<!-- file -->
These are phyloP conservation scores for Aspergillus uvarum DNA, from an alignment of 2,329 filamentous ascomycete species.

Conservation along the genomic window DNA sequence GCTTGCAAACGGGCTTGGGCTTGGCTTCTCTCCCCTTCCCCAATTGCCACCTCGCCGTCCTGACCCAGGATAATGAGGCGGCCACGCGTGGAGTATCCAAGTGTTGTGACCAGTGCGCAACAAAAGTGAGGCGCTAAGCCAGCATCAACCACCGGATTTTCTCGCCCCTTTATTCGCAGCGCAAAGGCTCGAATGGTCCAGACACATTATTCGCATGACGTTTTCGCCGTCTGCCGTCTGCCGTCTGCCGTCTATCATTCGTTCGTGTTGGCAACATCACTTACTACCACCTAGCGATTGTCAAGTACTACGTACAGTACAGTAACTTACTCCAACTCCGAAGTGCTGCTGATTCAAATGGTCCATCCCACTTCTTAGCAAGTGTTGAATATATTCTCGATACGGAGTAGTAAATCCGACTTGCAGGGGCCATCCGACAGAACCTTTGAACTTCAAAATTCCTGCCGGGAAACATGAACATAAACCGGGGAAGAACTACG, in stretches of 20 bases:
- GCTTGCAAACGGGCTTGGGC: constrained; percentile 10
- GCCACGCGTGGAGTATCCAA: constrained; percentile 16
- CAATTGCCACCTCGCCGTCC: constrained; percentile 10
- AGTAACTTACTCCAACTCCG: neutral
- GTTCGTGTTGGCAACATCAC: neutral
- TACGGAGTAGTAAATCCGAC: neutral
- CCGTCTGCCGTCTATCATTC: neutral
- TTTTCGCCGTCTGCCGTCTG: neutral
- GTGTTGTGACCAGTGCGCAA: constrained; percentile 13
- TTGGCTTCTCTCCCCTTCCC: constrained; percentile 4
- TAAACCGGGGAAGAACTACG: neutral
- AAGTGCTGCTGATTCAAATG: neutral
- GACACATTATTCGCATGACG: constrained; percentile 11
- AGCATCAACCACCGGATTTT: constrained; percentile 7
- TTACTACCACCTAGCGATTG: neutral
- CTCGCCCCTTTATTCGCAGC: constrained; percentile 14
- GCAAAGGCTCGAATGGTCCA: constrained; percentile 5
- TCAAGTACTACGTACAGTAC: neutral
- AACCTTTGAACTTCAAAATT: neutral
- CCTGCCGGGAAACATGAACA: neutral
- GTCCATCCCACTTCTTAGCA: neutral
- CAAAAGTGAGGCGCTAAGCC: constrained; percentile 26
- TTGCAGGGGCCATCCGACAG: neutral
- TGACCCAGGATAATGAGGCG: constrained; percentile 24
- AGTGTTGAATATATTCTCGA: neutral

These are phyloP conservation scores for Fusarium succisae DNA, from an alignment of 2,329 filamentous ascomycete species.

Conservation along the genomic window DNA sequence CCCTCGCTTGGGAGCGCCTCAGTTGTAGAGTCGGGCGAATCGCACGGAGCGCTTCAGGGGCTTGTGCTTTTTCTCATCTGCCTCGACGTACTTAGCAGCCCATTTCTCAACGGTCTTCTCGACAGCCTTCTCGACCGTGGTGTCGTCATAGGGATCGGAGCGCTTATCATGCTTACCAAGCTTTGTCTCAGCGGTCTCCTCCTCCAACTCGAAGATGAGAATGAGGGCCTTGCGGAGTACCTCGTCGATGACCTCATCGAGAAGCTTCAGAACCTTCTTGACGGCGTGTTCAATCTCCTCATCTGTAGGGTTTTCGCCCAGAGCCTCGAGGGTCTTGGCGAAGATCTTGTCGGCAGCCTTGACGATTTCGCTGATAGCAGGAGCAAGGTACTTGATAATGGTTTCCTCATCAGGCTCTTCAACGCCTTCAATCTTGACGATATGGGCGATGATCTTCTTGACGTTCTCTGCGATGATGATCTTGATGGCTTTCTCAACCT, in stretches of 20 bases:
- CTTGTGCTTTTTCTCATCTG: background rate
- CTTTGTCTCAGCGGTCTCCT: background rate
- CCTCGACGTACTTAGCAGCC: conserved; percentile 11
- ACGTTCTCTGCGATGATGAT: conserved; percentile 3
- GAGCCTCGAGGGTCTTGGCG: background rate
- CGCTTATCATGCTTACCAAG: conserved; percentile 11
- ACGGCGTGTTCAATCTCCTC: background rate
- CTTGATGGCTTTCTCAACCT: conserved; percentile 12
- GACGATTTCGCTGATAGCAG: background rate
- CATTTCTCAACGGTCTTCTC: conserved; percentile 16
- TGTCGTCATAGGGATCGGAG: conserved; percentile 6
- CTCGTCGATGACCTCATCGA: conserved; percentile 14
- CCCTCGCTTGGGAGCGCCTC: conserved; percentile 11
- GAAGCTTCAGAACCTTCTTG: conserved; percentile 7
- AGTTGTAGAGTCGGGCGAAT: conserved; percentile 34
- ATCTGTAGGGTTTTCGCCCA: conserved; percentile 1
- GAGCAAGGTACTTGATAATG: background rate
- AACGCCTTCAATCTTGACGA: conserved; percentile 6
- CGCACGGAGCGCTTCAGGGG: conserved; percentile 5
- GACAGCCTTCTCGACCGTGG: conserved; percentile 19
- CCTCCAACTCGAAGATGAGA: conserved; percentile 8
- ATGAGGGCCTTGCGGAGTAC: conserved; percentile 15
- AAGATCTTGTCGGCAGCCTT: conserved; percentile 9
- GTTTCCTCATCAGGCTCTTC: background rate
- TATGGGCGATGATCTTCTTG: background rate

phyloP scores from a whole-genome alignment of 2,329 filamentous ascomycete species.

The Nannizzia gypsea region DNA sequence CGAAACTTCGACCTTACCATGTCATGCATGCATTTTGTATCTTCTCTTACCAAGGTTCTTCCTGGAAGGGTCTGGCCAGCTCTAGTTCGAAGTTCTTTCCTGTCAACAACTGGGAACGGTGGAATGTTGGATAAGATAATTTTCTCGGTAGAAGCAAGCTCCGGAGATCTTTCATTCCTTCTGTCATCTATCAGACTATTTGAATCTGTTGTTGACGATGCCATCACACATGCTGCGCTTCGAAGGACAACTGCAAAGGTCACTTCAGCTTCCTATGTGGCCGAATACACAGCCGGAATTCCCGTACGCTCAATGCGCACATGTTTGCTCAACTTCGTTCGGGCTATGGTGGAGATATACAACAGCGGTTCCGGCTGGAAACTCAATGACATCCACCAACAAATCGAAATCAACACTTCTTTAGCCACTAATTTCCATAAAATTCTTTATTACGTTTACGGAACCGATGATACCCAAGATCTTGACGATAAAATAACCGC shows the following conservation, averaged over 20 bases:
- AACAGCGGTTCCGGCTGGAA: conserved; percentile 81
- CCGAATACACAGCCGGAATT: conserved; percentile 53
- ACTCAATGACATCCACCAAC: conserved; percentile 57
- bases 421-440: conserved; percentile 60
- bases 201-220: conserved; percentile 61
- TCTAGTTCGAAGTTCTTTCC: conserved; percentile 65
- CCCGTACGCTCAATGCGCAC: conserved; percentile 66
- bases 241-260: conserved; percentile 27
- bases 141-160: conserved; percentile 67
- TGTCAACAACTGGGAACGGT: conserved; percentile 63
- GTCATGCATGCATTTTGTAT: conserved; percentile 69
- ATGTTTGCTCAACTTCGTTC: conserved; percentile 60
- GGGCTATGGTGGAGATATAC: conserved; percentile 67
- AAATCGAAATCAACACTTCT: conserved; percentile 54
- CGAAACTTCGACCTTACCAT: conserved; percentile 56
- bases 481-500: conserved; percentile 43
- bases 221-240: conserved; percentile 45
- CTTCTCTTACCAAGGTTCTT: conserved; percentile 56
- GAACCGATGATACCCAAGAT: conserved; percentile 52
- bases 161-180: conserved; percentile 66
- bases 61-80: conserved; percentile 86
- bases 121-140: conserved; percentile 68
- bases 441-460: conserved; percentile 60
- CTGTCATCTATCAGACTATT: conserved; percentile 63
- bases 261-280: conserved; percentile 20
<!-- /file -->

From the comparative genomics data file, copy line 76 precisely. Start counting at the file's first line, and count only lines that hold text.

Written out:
- bases 161-180: conserved; percentile 66